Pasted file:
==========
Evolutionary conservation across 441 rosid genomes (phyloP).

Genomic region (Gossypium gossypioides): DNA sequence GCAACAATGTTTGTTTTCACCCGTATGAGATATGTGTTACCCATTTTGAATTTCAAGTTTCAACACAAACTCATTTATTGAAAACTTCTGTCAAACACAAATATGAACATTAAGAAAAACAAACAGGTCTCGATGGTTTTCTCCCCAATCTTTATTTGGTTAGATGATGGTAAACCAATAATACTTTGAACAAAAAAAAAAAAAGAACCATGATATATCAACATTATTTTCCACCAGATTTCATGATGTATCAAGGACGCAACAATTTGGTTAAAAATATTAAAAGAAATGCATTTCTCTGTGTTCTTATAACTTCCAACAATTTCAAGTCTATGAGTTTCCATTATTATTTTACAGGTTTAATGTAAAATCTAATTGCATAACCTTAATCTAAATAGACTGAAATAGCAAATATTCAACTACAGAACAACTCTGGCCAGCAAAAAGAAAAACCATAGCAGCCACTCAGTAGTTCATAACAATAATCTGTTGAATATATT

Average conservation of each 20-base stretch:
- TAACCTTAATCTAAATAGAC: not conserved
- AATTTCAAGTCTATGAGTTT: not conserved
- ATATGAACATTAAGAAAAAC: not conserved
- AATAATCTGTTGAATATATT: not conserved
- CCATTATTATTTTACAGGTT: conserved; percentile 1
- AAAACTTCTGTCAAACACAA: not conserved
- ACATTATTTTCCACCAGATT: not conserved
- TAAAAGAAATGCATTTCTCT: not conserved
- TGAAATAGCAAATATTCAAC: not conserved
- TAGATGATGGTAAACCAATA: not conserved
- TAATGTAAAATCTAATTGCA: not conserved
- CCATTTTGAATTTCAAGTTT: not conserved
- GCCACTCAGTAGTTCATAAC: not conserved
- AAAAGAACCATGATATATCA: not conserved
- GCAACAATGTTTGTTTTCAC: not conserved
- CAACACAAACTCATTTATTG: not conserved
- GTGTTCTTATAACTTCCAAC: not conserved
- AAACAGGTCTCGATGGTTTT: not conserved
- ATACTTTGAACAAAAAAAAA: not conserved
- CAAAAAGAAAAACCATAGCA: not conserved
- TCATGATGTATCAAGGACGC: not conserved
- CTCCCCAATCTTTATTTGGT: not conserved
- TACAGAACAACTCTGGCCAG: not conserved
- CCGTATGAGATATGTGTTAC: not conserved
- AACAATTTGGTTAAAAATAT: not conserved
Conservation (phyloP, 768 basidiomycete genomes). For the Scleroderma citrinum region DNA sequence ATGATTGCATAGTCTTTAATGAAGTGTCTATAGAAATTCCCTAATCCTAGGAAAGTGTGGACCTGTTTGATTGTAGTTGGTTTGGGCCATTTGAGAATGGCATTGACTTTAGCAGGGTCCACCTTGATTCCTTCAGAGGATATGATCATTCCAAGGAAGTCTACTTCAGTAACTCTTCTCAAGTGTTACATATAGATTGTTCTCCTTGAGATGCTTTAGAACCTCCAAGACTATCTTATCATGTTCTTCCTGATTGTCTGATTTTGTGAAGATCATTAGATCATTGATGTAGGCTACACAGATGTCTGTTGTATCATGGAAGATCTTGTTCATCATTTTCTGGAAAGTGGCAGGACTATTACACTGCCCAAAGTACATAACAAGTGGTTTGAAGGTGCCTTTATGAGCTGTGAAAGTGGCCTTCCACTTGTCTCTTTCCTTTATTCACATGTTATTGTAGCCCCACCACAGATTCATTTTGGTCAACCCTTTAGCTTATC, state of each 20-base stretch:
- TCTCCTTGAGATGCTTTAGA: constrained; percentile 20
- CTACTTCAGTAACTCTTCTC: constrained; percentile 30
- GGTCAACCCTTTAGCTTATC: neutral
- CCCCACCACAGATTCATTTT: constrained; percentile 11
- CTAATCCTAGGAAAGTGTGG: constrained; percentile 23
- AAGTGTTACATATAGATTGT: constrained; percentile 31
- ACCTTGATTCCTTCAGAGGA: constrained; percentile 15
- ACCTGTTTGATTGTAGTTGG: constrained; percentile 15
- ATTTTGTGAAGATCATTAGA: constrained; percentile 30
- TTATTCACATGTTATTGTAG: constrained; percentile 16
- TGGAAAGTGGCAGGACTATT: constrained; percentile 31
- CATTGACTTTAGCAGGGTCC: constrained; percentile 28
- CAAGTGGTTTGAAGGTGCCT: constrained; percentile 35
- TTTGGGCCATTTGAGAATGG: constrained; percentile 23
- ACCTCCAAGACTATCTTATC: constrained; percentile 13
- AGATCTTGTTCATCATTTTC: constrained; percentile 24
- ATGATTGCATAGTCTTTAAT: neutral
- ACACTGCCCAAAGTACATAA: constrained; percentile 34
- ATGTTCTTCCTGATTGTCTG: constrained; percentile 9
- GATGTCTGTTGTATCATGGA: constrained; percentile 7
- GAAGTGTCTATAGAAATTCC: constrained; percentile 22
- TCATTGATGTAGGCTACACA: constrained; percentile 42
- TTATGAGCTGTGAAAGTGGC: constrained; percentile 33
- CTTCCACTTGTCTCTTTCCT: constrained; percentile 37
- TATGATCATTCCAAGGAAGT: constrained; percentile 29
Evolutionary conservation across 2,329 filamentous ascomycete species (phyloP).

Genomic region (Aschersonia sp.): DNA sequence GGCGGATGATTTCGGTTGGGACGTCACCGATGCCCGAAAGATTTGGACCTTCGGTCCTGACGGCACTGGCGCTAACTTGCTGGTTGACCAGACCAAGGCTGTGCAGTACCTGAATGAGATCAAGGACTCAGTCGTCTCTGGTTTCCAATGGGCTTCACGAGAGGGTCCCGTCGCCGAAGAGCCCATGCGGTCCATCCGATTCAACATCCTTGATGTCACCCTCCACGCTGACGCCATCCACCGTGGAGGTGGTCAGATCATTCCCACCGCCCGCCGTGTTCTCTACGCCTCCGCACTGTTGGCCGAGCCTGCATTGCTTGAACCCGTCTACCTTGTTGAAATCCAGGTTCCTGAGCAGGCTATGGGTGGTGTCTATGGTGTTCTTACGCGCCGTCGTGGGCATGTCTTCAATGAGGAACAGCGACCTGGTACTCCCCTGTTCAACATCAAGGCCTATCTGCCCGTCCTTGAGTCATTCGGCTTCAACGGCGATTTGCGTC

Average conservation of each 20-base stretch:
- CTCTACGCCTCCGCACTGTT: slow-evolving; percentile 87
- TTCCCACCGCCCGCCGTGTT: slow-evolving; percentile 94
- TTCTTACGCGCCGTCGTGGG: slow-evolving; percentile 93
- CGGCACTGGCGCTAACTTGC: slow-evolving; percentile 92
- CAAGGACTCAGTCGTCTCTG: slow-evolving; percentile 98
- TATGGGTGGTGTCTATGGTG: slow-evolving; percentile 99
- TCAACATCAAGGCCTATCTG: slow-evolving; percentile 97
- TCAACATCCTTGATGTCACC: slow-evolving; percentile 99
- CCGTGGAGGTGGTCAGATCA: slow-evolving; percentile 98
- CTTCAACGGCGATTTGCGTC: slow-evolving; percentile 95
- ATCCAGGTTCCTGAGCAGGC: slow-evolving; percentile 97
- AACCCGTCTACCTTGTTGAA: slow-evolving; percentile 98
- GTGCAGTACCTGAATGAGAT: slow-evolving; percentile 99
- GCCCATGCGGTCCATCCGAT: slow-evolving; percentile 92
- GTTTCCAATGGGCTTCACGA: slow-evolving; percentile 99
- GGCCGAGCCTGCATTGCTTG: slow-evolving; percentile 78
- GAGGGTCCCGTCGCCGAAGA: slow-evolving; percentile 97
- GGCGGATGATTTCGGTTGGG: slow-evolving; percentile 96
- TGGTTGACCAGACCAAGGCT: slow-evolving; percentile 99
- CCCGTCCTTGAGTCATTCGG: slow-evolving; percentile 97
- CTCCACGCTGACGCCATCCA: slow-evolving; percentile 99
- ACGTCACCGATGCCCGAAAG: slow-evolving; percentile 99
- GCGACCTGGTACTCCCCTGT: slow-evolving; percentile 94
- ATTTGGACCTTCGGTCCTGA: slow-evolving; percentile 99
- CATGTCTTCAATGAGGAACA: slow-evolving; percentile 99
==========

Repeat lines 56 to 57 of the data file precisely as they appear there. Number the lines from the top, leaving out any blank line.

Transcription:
Genomic region (Aschersonia sp.): DNA sequence GGCGGATGATTTCGGTTGGGACGTCACCGATGCCCGAAAGATTTGGACCTTCGGTCCTGACGGCACTGGCGCTAACTTGCTGGTTGACCAGACCAAGGCTGTGCAGTACCTGAATGAGATCAAGGACTCAGTCGTCTCTGGTTTCCAATGGGCTTCACGAGAGGGTCCCGTCGCCGAAGAGCCCATGCGGTCCATCCGATTCAACATCCTTGATGTCACCCTCCACGCTGACGCCATCCACCGTGGAGGTGGTCAGATCATTCCCACCGCCCGCCGTGTTCTCTACGCCTCCGCACTGTTGGCCGAGCCTGCATTGCTTGAACCCGTCTACCTTGTTGAAATCCAGGTTCCTGAGCAGGCTATGGGTGGTGTCTATGGTGTTCTTACGCGCCGTCGTGGGCATGTCTTCAATGAGGAACAGCGACCTGGTACTCCCCTGTTCAACATCAAGGCCTATCTGCCCGTCCTTGAGTCATTCGGCTTCAACGGCGATTTGCGTC

Average conservation of each 20-base stretch: